By John Boyle
Tuesday we looked at the offensive side of the ball, so today, with training camp just two days away, let’s dive into the Seahawks defense and what will be worth keeping an eye on in training camp over the next few weeks.
Who fills D-line vacancies?
The Seahawks love the depth on their defensive line, but other than five players—Michael Bennett, Cliff Avril, Brandon Mebane, Tony McDaniel and Kevin Williams—that depth is made up of inexperienced players. And maybe you’re thinking, “But five players for four starting jobs is plenty, why do they need experience beyond that?” But few teams like to rotate linemen more than the Seahawks, and Seattle is also a team that has tended to rely on veterans more on the D-line than anywhere else on the field. And with Chris Clemons, Red Bryant and Clinton McDonald all gone, there are important roles to fill. The Seahawks have high hopes for young players like Jesse Williams, Jordan Hill, Benson Mayowa and Greg Scruggs, and there’s room for some if not all of those players to contribute, but until they step up and prove it, the Seahawks will have question marks when it comes to D-line depth.
What do the Seahawks do with all these linebackers?
With Bruce Irvin (hip) and Malcolm Smith (ankle) recovering from surgeries, plenty of young likebackers like Korey Toomer, Mike Morgan and rookie Kevin Pierre-Louis had a chance to show what they could do in offseason workouts.
But what happens when everyone is back and healthy? The Seahawks are so deep at linebacker that Smith, the Super Bowl MVP, might have a hard time getting on the field if everyone is healthy. It’s safe to assume that Bobby Wager is starting at middle linebacker, and KJ Wright at one of the outside linebacker spots, so if the Seahawks are really committed to keeping Bruce Irvin at linebacker and not defensive end, which is what coaches have said throughout the offseason, Smith appears to be the odd man out. The Seahawks could always rotate a player like Smith in for a few series a game, and depth is always important because of injuries, but it’s odd to think that a Super Bowl MVP might struggle to earn playing time. And then there’s Toomer, who Carroll has been raving about this offseason, as well as the very athletic Pierre-Louis and Morgan. Barring trades or injuries, some very good linebackers are going to struggle for playing time, and perhaps even spots on the roster.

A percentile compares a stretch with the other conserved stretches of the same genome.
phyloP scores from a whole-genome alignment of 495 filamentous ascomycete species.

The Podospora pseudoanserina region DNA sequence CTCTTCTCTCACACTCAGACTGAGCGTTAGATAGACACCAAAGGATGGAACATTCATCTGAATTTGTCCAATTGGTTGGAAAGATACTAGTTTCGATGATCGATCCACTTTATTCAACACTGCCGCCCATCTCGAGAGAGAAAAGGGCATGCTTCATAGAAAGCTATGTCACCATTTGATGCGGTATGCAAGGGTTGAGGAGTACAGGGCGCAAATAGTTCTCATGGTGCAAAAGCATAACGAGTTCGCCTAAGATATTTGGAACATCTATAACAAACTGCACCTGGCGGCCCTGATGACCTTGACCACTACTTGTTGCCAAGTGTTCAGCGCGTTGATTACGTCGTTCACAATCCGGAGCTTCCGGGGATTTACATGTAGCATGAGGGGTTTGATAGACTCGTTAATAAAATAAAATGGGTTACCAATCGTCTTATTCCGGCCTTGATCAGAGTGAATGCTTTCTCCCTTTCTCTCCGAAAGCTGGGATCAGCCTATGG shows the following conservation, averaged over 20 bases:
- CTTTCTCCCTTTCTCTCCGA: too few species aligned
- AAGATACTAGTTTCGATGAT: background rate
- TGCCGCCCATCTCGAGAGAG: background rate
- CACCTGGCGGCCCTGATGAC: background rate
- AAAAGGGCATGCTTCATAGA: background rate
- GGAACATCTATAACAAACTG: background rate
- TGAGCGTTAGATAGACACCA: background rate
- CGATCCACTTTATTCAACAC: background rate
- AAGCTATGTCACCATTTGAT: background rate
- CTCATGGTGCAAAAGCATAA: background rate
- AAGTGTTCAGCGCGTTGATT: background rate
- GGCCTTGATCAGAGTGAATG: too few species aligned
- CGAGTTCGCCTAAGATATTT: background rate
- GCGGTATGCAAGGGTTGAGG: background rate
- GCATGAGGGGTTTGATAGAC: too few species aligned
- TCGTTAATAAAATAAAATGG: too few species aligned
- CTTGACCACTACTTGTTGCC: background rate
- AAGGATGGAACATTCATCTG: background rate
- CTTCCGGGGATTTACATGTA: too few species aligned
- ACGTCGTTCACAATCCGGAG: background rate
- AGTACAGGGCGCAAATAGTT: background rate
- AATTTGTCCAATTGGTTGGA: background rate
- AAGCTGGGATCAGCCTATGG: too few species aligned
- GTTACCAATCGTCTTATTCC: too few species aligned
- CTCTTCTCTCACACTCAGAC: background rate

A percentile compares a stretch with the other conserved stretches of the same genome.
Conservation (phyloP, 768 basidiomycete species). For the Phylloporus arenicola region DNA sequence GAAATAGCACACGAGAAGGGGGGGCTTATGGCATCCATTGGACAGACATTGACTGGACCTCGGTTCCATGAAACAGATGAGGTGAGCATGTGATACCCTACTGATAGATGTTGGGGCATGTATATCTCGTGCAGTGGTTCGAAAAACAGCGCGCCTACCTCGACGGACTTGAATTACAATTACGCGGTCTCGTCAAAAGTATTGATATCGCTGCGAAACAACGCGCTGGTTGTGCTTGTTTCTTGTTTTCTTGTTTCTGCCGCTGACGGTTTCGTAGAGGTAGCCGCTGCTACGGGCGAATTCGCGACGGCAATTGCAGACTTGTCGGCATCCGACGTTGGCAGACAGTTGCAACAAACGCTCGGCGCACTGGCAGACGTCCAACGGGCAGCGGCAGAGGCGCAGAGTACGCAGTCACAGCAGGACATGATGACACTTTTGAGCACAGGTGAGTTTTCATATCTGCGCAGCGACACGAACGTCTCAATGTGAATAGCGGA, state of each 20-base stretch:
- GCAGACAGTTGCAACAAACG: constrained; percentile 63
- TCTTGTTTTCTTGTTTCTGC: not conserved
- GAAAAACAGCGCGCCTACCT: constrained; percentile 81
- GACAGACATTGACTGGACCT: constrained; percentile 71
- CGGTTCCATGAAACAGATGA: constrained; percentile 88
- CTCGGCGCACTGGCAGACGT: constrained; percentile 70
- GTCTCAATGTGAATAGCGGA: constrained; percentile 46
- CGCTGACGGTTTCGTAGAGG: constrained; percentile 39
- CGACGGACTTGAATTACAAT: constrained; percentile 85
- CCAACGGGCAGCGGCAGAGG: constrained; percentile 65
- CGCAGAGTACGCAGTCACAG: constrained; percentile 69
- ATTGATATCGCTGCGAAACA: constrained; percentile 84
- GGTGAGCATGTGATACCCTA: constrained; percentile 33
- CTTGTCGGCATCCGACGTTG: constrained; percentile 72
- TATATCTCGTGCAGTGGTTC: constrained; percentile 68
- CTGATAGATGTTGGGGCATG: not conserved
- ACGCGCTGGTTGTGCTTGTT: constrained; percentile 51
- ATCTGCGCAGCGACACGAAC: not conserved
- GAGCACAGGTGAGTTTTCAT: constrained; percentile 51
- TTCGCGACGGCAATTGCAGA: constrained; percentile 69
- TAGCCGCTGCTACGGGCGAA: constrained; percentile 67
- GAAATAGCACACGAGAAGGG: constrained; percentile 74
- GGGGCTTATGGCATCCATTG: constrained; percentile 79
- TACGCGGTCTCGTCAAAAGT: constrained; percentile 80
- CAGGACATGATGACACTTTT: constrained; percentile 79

And along those lines…
What exactly is Bruce Irvin’s role?
Irvin led NFL rookies in sacks in 2012 as a defensive end, but the Seahawks decided to move the first-round pick to strongside linebacker in 2013. Irvin didn’t play poorly by any means last year, but after opening the year with a four-game suspension, and then switching to a position that doesn’t always allow for the big plays that come with rushing the quarterback, he didn’t exactly have the impact most were expecting either.
With Chris Clemons now in Jacksonville, and with so much depth at linebacker, many have speculated that Irvin could go back to end this season, but so far everyone from Pete Carroll to defensive coordinator Dan Quinn to linebackers coach Ken Norton Jr. says they’re keeping Irvin at SAM linebacker, though he will be used as a pass-rusher in passing situations. The question now is how exactly the Seahawks divide Irvin’s time between linebacker and hand-on-the-ground pass rusher.
How’s the secondary depth?
We all know the Seahawks have the best secondary in the NFL. They start three Pro Bowlers (Richard Sherman, Earl Thomas and Kam Chancellor), two of them first-team All-Pros (Thomas and Sherman), and Byron Maxwell more than held his own after taking over a starting job late last season. But with Brandon Browner, Walter Thurmond and Chris Maragos all with new teams, depth is something of a concern.
Maragos had been Earl Thomas’ backup, though you may not have noticed since Thomas never leaves the game, and while Jeron Johnson could fill in there in a pinch, he’s more suited to play strong safety and doesn’t have the range of Thomas, or Maragos for that matter. One player to watch at that spot is undrafted rookie Dion Bailey, who has earned praise from his coaches so far.
Corner depth will be tested as well with Browner and Thurmond gone, and because of injuries and suspensions, the Seahawks have had to tap into their depth in the past at that position. The good news for Seattle is that Carroll and company have done a tremendous job turning mid-to-late round picks into very good or even great cornerbacks, so even if you don’t know much about the players backing up up Sherman and Maxwell now, that doesn’t mean they won’t play well if called upon. One player who has stood out so far is Tharold Simon, a 2013 fifth-round pick who missed all of last season with foot injuries, but who played very well in offseason workouts.
Finally, Jeremy Lane seems to have the inside track on the nickel corner job, but that’s a spot that could be up for grabs depending on how others do in camp.
Who returns punts?
OK, so this isn’t a question about the defense, but it’s an important one to watch in camp nonetheless. In Golden Tate, and in Leon Washington before that, the Seahawks have been set at punt return throughout Pete Carroll’s tenure in Seattle. Now, however, the Seahawks lack an obvious replacement for Tate, though they have plenty of candidates for the job.
Carroll says Earl Thomas is currently leading the competition for that job, but there are several others vying for the job, including Richard Sherman, Doug Baldwin Bryan Walters and more. The Seahawks are clearly willing to let starters play on special teams, but perhaps having just locked up Sherman, Thomas and Baldwin to new contracts, they’d prefer to have a young player who has a slightly smaller role on the team win that job. They won’t force anyone into it, but if, say, Paul Richardson is able to do the job, that might be the best scenario rather than putting a key starter in that role.